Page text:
Wilson Not Worth $100 Million??

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Now that the Super Bowl is over, the Seattle Seahawks’ No. 1 priority this offseason will be signing quarterback Russell Wilson to a contract extension. Wilson has been the Super Bowl twice, winning it all in 2014 and falling short against the New England Patriots this past Sunday. Although he has one season remaining on his rookie deal — Wilson is scheduled to make $798,651 in 2015, for a salary cap hit of $935,000 — the Seahawks will want to lock up their franchise quarterback for years to come. And that could cost in excess of $100 million.

There are currently 10 NFL players who have multi-year contracts worth $100 million or more – seven are quarterbacks and four average at least $20 million per season.

NFL Contracts in Millions$

As of Feb. 3, 2015

Drew Brees  (QB)
$126.7
Jay Cutler  (QB)
$120.6
Joe Flacco  (QB)
$114.0
Colin Kaepernick  (QB)
$113.5
Calvin Johnson  (WR)
$113.0
Larry Fitzgerald  (WR)
$110.0
Aaron Rodgers  (QB)
$108.0
Tony Romo  (QB)
$103.8
Matt Ryan  (QB)
$100.0
J.J. Watt  (DE)
$100.0

The Chicago Bears and Jay Cutler agreed on a seven-year, $126 million extension last year, with $54 million of that guaranteed. Green Bay Packers quarterback and reigning MVP Aaron Rodgers signed a five-year, $110 million deal that includes $54 million guaranteed and a $33.25 million signing bonus. After Joe Flacco won one Super Bowl he earned $120 million contract over six years, including a $29 million signing bonus and another $29 million guaranteed. And with Pro Football Talk reporting the salary cap could be $145 million in 2015 and $160 million in 2016, $100 million sounds like a reasonable starting point.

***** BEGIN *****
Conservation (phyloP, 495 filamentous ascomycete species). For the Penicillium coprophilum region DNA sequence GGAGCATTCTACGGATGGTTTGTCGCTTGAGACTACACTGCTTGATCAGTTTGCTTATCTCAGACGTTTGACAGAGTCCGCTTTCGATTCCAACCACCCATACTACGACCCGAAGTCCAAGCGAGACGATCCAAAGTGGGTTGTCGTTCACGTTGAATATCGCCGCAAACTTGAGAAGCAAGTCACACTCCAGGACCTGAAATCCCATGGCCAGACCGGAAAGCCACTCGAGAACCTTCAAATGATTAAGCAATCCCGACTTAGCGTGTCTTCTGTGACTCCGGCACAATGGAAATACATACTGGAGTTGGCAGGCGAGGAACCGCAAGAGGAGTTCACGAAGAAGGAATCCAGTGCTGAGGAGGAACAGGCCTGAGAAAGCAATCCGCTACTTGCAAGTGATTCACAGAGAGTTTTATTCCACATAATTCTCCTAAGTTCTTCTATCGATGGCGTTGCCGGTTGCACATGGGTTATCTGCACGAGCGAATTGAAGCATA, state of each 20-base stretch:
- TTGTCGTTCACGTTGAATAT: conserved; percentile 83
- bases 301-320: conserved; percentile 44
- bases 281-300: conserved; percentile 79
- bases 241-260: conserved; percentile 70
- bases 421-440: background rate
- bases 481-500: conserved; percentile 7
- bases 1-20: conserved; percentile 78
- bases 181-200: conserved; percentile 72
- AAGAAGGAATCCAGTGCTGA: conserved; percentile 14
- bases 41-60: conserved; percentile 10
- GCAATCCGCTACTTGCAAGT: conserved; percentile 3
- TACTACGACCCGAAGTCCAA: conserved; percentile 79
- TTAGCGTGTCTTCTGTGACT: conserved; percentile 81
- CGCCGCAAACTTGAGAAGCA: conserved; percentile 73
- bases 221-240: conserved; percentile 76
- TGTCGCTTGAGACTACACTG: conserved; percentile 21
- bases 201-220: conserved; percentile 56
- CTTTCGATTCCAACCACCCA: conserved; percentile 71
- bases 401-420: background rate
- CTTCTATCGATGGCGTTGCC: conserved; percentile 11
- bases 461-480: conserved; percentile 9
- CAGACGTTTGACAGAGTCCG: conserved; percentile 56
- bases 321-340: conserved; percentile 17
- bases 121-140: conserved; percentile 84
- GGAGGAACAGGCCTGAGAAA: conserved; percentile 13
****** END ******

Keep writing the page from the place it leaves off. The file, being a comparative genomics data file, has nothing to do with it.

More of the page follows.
But Wilson won’t be worth it.

Based on some recent analysis on the historical relationship between quarterback performance and salary, and after adjusting for the rise of the salary cap, we can estimate Willson’s market value using win probability added. Specifically, teams spend $1 million for every 0.18 in WPA a quarterback generates. Including the playoffs, Wilson has produced 9.04 WPA in three years, so he has created $9 million in value, for which he was paid  a little over $2 million, leaving the Seahawks with $7 million in surplus value. To justify a $20 million (or more) annual salary, Wilson would have to produce 3.6 WPA each season — a mark he has topped just once (2012) and come close one other time (2014). Surprisingly, the year the Seahawks won the Super Bowl was Wilson’s least productive season.

Over the past three seasons, being in the top five for WPA has carried an average cap hit of $27.2 million, while a ranking of six to 10  has been valued at $16.6 million. Wilson ranked seventh WPA after the 2014 season – and that includes his playoff performance — placing his value closer to $17 million.

Approximate value, Doug Drinen’s method of putting a single numerical value on any player’s season, at any position, from any year, has Wilson’s first three years in the league valued at an AV of 51 for his regular season performance, or an average of 17 per year. Assuming a long-term deal of at least six years, here are the quarterbacks since 2005 who have registered at least three seasons with an approximate value of 15 or more, after age 27, in years four through seven of their NFL careers:

  • Philip Rivers, four times between 2008 and 2011
  • Drew Brees, three times between 2006 and 2009
  • Aaron Rodgers, three times between 2010 and 2012

So the best the Seahawks can expect is for Wilson to be worth his contract in half of the years they will be paying him. However, Wilson isn’t a traditional pocket passer like those three quarterbacks. Instead, his career should arc like Colin Kaepernick, Cam Newton or even Michael Vick — dual-threat quarterbacks who run the ball more often than their contemporaries.

Even if you add back in the $7 million surplus from earlier, $100 million for Wilson is likely going to be a bad deal for the Seahawks franchise.

 
 
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